Among the principal challenges facing developers is transitioning printed electronics research conducted in a laboratory to meet the demands of large-scale production. To better understand and address these issues, Clemson University and PARC, a Xerox company, collaborated and recently completed a FlexTech Alliance –funded project to investigate the scaling up and printing of functional devices on a commercial printing press. This project focused on the gravure printing process.
PARC provided an extensive library of device designs from prior research utilizing inkjet printing, which offers many advantages for design purposes. While it provides tremendous versatility and speed for prototyping designs, inkjet does not lend itself to the high-speed, roll-to-roll throughput. So, for this project, PARC deployed its lab-scale gravure printing press developed by Ohio Gravure Technologies.
Clemson University represented the commercial-scale printing aspect of this collaboration with its seven-station Omet printing press, a modular platform. Consequently, all multi-layer device printing in this study involved a gravure/flexo hybrid approach. Among the team’s accomplishments were:
- Engineering a chambered doctor blade system on the Omet press. Whereas a typical gravure press configuration can uses a large amount of ink to fill a pan, the chamber allows one to seal a small volume (< 50 ml can be used) of ink against the cylinder. This technique greatly reduces the ink volume required, providing substantial cost and material savings.
- Testing a variety of inks, including graphics inks, conductors, dielectrics and semiconductors at both the lab and commercial scale.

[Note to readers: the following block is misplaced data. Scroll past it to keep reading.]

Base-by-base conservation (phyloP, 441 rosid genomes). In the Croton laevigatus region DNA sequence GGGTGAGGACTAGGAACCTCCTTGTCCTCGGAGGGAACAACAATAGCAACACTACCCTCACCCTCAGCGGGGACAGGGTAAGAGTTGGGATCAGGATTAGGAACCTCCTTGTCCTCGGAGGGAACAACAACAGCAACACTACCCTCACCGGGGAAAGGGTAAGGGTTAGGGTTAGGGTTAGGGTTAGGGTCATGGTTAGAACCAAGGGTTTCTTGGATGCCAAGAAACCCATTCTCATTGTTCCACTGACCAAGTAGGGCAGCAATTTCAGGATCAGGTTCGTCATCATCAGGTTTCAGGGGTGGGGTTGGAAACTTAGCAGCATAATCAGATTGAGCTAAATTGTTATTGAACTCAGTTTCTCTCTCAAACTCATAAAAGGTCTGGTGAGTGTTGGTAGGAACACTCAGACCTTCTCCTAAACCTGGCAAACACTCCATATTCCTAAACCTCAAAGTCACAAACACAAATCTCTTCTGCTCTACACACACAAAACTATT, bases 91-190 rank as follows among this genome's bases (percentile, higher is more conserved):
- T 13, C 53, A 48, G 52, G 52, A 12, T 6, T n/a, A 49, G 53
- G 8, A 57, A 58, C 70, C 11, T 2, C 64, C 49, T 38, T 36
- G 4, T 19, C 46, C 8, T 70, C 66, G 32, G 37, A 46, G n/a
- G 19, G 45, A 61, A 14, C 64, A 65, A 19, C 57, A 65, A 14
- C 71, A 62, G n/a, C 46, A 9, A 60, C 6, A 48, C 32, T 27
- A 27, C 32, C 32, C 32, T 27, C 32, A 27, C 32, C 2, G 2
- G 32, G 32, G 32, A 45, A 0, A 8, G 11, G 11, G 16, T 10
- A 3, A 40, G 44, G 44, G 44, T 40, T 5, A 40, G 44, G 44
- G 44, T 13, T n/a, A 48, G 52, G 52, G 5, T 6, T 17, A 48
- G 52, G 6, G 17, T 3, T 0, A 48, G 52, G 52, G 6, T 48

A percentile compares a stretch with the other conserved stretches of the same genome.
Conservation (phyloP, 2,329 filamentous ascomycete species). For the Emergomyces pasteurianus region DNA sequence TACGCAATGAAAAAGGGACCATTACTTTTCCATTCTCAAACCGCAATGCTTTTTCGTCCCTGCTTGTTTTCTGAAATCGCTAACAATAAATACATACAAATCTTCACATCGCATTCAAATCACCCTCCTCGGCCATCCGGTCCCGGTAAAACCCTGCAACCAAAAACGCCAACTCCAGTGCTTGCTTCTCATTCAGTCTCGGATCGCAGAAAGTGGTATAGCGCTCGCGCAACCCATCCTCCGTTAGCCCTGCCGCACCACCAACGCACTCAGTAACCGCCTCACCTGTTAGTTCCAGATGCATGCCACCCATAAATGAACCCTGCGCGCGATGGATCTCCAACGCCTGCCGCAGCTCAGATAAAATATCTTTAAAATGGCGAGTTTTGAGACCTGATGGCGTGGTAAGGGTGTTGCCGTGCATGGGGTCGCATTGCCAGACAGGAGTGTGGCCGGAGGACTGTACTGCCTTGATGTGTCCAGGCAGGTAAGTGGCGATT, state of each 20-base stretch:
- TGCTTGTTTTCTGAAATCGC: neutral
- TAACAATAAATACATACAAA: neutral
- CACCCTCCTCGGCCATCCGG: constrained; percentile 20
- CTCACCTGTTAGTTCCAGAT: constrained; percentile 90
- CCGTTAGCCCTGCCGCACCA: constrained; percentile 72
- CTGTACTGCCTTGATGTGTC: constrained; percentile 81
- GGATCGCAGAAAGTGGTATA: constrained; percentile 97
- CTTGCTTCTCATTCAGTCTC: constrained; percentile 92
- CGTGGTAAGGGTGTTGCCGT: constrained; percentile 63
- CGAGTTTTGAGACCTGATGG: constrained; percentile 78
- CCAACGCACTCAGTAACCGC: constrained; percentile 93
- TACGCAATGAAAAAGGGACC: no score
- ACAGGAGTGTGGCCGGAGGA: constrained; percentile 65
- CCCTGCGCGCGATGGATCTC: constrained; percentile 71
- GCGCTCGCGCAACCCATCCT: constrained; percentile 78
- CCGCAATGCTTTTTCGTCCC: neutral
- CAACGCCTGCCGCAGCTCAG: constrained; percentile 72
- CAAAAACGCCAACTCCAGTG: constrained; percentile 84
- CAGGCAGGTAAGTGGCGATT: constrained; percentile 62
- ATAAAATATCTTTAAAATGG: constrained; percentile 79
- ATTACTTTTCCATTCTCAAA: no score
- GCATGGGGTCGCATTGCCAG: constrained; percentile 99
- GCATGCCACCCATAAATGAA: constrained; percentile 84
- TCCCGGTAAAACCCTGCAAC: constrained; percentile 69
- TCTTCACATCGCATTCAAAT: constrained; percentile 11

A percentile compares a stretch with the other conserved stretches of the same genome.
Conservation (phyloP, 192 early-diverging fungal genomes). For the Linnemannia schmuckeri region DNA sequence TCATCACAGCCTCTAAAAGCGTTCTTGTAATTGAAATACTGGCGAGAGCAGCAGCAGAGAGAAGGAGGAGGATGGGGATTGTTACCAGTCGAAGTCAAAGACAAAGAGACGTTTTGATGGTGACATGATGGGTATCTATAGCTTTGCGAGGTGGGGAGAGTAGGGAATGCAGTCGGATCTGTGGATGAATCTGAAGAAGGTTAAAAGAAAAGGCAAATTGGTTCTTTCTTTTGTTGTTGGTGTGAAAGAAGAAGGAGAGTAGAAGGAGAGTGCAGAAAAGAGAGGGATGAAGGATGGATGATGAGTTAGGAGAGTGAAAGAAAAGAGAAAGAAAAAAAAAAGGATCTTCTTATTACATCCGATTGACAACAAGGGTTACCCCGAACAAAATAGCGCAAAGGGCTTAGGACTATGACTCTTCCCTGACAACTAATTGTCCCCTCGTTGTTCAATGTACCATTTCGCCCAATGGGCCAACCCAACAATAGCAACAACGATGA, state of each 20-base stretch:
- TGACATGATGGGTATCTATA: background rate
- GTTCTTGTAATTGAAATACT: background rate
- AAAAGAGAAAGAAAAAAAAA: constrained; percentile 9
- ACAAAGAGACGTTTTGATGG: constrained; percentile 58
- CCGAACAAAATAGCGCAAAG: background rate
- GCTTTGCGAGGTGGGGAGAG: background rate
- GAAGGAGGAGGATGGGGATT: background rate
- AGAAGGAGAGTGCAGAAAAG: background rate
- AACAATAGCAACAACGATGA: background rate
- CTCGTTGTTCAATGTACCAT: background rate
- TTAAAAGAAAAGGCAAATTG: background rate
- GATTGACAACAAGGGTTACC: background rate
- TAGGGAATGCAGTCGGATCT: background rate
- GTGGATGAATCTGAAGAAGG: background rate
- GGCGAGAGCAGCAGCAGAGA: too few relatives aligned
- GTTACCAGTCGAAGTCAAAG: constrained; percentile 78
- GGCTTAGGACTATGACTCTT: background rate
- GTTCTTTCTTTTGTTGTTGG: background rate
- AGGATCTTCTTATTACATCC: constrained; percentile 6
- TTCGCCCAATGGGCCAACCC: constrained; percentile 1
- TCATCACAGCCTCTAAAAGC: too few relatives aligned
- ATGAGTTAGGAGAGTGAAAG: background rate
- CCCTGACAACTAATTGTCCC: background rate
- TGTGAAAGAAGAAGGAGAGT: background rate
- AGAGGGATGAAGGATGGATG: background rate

- Printing numerous functional multilayer devices such as capacitors and diodes, as well as thin film field effect transistors (TFTs) having mobilities up to 1.4 cm2/Vs.
- Using multiple cylinder engraving techniques to optimize printed line edges
- Optimizing device parameters by using high speed optical metrology to make ~250K measurements
- Achieving resistivity of ~4X bulk silver for features ~50 nm thick at speeds of ~200 ft./min with very high yield.
“This project provided critical information for the scale-up of printed electronic processes using gravure printing, as well as thorough information on process capabilities and limitations,” stated Dr. Bruce Kahn, adjunct professor at Clemson University. “The partners combined their complimentary expertise in a unique way to study printed electronics with a breadth that is seldom seen.”
About FlexTech Alliance
FlexTech Alliance is devoted to fostering the growth, profitability and success of the electronic display and the flexible, printed electronics supply chain. FlexTech Alliance offers expanded collaboration between and among industry, academia, government, and research organizations for advancing displays and flexible, printed electronics from R&D to commercialization. More information about FlexTech Alliance can be found at www.flextech.org.